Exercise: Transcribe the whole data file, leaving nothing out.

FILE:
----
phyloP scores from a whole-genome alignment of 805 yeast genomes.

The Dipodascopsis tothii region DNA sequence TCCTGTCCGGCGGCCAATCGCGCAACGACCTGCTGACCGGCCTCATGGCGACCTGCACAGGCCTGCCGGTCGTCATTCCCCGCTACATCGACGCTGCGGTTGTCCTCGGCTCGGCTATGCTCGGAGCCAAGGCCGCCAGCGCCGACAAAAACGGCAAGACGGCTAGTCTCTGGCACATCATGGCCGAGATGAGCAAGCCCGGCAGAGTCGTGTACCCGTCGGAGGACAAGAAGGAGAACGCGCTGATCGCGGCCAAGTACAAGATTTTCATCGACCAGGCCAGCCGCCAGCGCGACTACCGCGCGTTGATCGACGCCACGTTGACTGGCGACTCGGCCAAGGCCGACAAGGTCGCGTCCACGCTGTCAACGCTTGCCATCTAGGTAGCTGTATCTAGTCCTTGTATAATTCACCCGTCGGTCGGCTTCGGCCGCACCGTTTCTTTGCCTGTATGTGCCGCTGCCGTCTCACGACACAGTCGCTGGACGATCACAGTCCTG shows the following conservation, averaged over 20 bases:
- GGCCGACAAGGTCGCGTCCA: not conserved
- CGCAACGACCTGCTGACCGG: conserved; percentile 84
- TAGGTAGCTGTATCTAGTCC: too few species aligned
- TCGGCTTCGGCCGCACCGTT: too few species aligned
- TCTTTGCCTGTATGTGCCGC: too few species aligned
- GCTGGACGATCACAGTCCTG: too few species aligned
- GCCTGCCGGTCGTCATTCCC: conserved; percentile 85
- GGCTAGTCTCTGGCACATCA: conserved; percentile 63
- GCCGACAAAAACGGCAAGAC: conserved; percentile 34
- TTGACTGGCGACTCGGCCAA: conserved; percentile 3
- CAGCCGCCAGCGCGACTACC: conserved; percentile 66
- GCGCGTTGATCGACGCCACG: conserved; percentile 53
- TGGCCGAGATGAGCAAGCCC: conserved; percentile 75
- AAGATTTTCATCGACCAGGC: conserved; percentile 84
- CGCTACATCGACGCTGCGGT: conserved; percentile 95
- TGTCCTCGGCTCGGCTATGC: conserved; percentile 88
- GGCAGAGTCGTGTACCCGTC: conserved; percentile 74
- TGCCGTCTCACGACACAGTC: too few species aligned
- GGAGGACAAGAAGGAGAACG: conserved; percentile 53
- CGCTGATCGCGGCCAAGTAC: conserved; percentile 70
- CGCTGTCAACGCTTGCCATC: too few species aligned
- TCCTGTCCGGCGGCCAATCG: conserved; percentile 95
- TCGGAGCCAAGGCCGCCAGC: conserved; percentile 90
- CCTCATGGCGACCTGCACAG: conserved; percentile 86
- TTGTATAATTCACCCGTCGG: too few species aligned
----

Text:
phyloP scores from a whole-genome alignment of 805 yeast genomes.

The Dipodascopsis tothii region DNA sequence TCCTGTCCGGCGGCCAATCGCGCAACGACCTGCTGACCGGCCTCATGGCGACCTGCACAGGCCTGCCGGTCGTCATTCCCCGCTACATCGACGCTGCGGTTGTCCTCGGCTCGGCTATGCTCGGAGCCAAGGCCGCCAGCGCCGACAAAAACGGCAAGACGGCTAGTCTCTGGCACATCATGGCCGAGATGAGCAAGCCCGGCAGAGTCGTGTACCCGTCGGAGGACAAGAAGGAGAACGCGCTGATCGCGGCCAAGTACAAGATTTTCATCGACCAGGCCAGCCGCCAGCGCGACTACCGCGCGTTGATCGACGCCACGTTGACTGGCGACTCGGCCAAGGCCGACAAGGTCGCGTCCACGCTGTCAACGCTTGCCATCTAGGTAGCTGTATCTAGTCCTTGTATAATTCACCCGTCGGTCGGCTTCGGCCGCACCGTTTCTTTGCCTGTATGTGCCGCTGCCGTCTCACGACACAGTCGCTGGACGATCACAGTCCTG shows the following conservation, averaged over 20 bases:
- GGCCGACAAGGTCGCGTCCA: not conserved
- CGCAACGACCTGCTGACCGG: conserved; percentile 84
- TAGGTAGCTGTATCTAGTCC: too few species aligned
- TCGGCTTCGGCCGCACCGTT: too few species aligned
- TCTTTGCCTGTATGTGCCGC: too few species aligned
- GCTGGACGATCACAGTCCTG: too few species aligned
- GCCTGCCGGTCGTCATTCCC: conserved; percentile 85
- GGCTAGTCTCTGGCACATCA: conserved; percentile 63
- GCCGACAAAAACGGCAAGAC: conserved; percentile 34
- TTGACTGGCGACTCGGCCAA: conserved; percentile 3
- CAGCCGCCAGCGCGACTACC: conserved; percentile 66
- GCGCGTTGATCGACGCCACG: conserved; percentile 53
- TGGCCGAGATGAGCAAGCCC: conserved; percentile 75
- AAGATTTTCATCGACCAGGC: conserved; percentile 84
- CGCTACATCGACGCTGCGGT: conserved; percentile 95
- TGTCCTCGGCTCGGCTATGC: conserved; percentile 88
- GGCAGAGTCGTGTACCCGTC: conserved; percentile 74
- TGCCGTCTCACGACACAGTC: too few species aligned
- GGAGGACAAGAAGGAGAACG: conserved; percentile 53
- CGCTGATCGCGGCCAAGTAC: conserved; percentile 70
- CGCTGTCAACGCTTGCCATC: too few species aligned
- TCCTGTCCGGCGGCCAATCG: conserved; percentile 95
- TCGGAGCCAAGGCCGCCAGC: conserved; percentile 90
- CCTCATGGCGACCTGCACAG: conserved; percentile 86
- TTGTATAATTCACCCGTCGG: too few species aligned